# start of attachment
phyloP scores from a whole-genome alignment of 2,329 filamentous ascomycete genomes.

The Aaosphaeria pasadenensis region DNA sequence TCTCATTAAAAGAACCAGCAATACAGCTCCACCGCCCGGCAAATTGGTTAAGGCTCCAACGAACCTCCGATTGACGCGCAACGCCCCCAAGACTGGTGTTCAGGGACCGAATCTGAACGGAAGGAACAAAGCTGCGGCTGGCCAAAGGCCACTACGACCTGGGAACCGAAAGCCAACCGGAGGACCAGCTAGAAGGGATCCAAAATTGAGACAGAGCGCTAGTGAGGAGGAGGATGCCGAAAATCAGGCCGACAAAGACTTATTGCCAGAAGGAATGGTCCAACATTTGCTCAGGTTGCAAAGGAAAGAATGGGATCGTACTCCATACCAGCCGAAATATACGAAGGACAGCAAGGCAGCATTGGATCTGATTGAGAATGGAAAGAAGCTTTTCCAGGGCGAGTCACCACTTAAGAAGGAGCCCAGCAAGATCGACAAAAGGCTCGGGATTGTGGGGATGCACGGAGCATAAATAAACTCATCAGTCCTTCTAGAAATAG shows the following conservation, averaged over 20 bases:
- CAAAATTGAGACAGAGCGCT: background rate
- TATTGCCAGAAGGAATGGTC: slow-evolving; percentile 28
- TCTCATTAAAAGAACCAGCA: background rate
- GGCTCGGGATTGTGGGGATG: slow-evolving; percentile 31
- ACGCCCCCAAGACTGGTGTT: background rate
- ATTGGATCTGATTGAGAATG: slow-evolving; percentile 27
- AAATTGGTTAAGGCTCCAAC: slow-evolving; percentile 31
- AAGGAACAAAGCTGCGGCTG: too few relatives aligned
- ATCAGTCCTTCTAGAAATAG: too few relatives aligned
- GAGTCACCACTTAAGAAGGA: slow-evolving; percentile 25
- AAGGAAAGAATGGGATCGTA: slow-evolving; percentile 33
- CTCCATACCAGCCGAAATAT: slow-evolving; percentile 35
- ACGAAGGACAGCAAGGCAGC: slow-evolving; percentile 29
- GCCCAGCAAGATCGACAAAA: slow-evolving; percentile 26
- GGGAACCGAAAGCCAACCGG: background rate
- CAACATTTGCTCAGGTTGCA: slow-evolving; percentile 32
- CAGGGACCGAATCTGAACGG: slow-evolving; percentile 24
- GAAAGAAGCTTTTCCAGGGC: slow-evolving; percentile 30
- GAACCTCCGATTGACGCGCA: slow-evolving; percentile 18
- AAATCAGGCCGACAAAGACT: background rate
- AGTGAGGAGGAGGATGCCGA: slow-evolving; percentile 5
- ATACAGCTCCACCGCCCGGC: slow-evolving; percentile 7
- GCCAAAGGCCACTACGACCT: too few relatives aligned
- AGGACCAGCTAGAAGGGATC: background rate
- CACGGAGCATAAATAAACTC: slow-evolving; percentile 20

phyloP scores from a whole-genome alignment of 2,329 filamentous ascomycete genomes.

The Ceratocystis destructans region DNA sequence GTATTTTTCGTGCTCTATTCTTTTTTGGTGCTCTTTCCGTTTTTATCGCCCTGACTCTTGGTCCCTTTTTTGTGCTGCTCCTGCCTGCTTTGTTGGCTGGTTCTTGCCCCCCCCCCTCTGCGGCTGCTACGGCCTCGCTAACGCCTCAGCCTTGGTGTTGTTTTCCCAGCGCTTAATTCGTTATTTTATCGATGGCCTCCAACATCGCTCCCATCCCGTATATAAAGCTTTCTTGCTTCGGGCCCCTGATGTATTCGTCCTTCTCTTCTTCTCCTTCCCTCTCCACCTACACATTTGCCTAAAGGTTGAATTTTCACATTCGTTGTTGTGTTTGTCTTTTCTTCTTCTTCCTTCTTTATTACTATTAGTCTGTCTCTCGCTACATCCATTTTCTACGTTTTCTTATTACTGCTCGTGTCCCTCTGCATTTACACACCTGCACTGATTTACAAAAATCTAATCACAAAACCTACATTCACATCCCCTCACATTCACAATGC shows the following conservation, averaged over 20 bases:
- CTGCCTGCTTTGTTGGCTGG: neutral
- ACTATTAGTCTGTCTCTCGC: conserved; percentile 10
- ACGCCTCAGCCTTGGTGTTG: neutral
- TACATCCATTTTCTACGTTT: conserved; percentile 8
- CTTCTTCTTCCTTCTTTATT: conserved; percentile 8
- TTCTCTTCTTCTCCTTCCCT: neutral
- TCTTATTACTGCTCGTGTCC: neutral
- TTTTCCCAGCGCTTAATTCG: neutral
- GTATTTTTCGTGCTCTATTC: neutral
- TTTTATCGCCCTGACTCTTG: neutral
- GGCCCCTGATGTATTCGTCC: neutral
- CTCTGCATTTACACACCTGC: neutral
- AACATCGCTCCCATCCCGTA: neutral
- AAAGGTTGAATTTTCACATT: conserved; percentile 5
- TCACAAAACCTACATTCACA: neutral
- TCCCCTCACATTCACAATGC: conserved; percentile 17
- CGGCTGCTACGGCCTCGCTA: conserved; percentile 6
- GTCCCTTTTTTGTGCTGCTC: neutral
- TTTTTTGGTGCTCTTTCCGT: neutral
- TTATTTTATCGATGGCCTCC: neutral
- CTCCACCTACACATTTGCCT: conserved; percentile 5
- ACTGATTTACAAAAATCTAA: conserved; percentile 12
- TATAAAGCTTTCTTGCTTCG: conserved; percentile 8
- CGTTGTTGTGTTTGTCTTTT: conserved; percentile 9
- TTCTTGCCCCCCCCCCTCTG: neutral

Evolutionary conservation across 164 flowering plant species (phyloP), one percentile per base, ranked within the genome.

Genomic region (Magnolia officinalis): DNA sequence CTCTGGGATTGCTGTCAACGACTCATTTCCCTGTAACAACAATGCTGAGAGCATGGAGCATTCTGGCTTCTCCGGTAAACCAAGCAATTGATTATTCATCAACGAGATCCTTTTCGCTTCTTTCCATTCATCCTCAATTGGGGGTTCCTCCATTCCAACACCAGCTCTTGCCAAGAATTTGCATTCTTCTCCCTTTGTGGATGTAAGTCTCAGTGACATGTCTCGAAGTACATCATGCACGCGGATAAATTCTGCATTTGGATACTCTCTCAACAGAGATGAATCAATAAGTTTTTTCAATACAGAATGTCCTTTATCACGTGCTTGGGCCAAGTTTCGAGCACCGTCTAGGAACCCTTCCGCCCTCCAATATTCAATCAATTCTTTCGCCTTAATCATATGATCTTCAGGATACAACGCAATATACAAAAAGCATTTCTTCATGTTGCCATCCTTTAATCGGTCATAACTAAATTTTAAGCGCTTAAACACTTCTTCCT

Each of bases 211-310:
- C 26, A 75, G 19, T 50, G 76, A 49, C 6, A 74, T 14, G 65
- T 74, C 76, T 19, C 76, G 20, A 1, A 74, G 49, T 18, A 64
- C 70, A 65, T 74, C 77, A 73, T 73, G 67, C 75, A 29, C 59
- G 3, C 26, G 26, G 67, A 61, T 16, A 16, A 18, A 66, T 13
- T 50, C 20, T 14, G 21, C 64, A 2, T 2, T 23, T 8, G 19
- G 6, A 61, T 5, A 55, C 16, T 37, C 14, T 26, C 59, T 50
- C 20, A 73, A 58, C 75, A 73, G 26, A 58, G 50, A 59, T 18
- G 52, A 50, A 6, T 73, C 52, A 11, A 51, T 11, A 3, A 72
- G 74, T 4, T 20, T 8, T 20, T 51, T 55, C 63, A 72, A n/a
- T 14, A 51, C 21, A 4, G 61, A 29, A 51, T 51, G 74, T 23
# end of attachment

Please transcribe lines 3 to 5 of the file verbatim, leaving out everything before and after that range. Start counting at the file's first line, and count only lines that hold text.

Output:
- CAAAATTGAGACAGAGCGCT: background rate
- TATTGCCAGAAGGAATGGTC: slow-evolving; percentile 28
- TCTCATTAAAAGAACCAGCA: background rate